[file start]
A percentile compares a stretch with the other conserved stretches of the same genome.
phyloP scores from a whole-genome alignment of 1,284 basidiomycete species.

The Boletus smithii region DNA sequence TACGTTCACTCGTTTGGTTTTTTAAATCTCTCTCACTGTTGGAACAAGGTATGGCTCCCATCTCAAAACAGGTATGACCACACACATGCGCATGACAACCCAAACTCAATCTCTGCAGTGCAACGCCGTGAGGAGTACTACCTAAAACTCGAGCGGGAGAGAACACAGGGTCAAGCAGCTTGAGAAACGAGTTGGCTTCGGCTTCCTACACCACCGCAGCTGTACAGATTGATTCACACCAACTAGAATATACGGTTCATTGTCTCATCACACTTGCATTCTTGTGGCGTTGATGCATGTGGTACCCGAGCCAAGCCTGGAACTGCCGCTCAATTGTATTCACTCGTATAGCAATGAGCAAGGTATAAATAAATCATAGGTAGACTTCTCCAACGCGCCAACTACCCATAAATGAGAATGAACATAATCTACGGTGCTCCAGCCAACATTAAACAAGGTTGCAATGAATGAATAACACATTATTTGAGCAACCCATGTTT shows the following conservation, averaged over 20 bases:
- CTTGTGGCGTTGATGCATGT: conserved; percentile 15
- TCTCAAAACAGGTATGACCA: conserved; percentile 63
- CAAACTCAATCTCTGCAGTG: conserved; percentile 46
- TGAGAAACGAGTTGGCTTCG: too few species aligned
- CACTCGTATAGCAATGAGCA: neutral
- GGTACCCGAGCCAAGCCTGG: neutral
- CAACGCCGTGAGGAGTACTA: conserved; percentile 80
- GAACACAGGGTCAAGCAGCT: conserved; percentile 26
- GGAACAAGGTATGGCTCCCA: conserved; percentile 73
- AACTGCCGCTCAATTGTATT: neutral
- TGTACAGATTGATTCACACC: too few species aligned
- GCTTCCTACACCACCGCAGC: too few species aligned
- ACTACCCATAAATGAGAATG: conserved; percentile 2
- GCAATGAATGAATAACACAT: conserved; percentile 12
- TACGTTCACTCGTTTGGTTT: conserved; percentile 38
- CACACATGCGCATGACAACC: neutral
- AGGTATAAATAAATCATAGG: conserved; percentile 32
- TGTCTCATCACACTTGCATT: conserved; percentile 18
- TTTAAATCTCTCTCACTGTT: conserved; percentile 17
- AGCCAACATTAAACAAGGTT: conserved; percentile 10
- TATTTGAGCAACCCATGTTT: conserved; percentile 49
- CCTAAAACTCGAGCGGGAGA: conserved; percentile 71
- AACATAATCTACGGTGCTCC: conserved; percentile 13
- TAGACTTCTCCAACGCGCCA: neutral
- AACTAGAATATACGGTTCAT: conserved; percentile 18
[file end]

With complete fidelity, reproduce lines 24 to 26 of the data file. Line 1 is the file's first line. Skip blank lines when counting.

- TATTTGAGCAACCCATGTTT: conserved; percentile 49
- CCTAAAACTCGAGCGGGAGA: conserved; percentile 71
- AACATAATCTACGGTGCTCC: conserved; percentile 13